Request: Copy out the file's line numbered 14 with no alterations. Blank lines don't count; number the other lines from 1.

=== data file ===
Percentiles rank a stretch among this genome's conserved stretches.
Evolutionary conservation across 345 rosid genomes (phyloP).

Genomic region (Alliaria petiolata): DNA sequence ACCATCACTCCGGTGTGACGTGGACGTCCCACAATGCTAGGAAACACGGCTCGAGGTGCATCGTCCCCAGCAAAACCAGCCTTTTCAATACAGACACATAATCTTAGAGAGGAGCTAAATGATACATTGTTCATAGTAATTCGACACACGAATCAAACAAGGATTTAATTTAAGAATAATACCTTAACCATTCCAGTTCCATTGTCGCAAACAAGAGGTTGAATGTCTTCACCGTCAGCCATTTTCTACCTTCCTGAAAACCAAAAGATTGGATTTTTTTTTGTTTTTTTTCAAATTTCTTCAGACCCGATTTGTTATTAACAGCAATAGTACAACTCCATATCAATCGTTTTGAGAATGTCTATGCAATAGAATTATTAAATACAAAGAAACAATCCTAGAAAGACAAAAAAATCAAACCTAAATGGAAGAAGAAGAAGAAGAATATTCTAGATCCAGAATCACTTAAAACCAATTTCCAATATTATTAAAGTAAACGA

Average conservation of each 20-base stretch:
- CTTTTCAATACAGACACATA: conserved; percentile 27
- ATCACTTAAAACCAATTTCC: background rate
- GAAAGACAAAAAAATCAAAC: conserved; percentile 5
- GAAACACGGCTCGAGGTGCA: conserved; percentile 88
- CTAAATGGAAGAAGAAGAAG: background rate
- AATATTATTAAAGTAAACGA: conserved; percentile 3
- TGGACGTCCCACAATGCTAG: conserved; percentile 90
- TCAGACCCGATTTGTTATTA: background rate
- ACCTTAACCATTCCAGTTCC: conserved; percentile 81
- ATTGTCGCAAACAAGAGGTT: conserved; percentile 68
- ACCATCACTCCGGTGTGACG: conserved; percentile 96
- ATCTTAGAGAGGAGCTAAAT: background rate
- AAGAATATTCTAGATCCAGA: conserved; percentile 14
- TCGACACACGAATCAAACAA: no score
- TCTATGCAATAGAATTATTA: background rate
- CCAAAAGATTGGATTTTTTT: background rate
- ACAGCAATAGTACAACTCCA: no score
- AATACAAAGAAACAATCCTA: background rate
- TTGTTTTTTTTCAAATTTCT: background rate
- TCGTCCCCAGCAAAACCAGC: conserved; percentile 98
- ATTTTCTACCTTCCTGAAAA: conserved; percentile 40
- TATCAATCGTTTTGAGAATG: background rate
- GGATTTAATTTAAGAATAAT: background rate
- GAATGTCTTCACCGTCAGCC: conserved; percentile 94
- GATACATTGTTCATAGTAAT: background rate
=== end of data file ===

- ATTGTCGCAAACAAGAGGTT: conserved; percentile 68